The Center continued to grow and change with the times, often leading the way with the newest products and treatments for patients. There were medical and scientific advances throughout the 1960s and 1970s. Due to the relationship Mary established with Dave Stewart, then President of Blue Cross and Blue Shield of the Rochester Area, Rochester’s Blue Cross plan was the first health insurer in the United States to cover blood products used to treat people with hemophilia. The Center’s home program began in 1971 – typically Mary would visit patients where they needed her, their home, their place of work, on vacation (a tale from the 1000 Islands).
Then came disaster. Because manufactured clotting factor products were contaminated by the nation's tainted blood supply, HIV and Hepatitis threatened to wipe out an entire generation of patients with hemophilia. With the onset of AIDS came indescribable human tragedy and suffering. Hepatitis infected even more people, moving insidiously, with grave, long-term consequences.
In the 1980s and 1990s, the Center faced an organizational challenge of how it would remain viable to provide comprehensive hemophilia care if it lost a large number of patients. How could the Center ensure care for those with hemophilia whether or not they had contracted infectious diseases? After careful study and consideration, the board of directors recommended broadening the Center's clinical focus and widening its potential base of support, both with services and via fundraising. This could help the Center remain financially viable and continue to meet the needs of patients.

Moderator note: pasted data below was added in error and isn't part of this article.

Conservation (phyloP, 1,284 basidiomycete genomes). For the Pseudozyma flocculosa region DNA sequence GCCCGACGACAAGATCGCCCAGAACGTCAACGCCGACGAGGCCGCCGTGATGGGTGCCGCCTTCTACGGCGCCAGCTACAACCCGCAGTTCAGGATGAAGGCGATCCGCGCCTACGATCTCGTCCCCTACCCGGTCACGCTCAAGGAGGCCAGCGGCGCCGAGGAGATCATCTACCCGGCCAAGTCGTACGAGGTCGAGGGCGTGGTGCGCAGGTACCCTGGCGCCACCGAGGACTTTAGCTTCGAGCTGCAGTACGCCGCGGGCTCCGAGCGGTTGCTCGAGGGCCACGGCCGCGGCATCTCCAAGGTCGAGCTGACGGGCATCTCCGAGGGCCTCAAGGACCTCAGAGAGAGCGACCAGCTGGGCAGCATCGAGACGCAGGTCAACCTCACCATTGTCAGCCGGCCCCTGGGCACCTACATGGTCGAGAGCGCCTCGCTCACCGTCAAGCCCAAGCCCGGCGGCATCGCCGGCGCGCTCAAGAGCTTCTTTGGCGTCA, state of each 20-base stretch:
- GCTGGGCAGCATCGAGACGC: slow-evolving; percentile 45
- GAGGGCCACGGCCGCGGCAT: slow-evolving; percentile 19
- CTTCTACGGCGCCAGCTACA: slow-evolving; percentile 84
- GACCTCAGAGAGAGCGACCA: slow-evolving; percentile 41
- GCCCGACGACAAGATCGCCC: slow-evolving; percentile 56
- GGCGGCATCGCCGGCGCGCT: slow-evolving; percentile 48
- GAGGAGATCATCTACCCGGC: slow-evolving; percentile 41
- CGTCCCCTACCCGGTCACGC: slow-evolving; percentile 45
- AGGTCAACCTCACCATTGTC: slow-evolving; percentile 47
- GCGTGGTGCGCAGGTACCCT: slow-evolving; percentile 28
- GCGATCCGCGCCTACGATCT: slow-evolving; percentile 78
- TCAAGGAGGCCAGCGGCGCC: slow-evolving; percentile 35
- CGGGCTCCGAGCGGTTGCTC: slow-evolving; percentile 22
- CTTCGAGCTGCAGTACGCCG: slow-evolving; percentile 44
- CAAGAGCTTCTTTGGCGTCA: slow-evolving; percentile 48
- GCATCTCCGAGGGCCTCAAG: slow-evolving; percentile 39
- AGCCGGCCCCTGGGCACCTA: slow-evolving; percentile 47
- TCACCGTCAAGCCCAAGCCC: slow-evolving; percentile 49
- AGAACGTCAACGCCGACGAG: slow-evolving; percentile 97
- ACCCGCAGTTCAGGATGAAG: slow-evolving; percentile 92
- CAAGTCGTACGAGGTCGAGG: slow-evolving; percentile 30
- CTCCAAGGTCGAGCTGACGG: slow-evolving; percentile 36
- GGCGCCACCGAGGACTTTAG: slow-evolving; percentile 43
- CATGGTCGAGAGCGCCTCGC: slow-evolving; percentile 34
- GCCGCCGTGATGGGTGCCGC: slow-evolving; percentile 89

Mary Gooley served as the Center's first President from 1959 through her retirement in 1986. Her successor, Joyce Strazzabosco, served 13 years, through the darkest hours in our history. The Center’s current leader, Bob Fox, began his tenure in 2000. Over many decades, Rochester's hemophilia center has remained at the forefront of hemophilia care. Decades ago, Mary Gooley and Center staff helped establish programs in Buffalo, Syracuse, the Southern Tier, Albany and elsewhere in the country. In the 1970s, patients and staff helped to lobby successfully for federal funding for comprehensive hemophilia care, which helped to spread the Treatment Center model. Under NHF’s umbrella, Mary traveled the country, assisting other communities seeking to establish what she had created in Rochester.
Today, the Center provides education, treatment, research, advocacy and supportive programs to individuals and families affected by various inherited disorders, including disorders related to hemostasis (blood clotting), iron overload and a rare enzyme deficiency called Gaucher's Disease. We strive to enhance our patients’ independence and well being by teaching them and encouraging them to care for themselves and supporting them when they can't or don't. Today, many adults with hemophilia persevered through trying times and may live with numerous health complications. Adults with hemophilia today represent the first generation of people with hemophilia forced to cope with typical age-related health risks faced by the general population, including heart disease and cancer. Life expectancy in 1960 for a child born with severe hemophilia was just under 30 years. Children growing up today with hemophilia face a much brighter outlook than did their peers of decades ago, including life expectancy that virtually equals that of the general population. Hemophilia treatment and clotting factor therapies exist and are effective for most people who need them..Cures for hemophilia do not exist yet, although work is proceeding and the outlook is encouraging.
Staffed by a select team of highly trained and personally-motivated professionals, we provide patients and their families with the knowledge, medical care and support needed to manage their conditions, enhance their independence and live their lives on their own terms.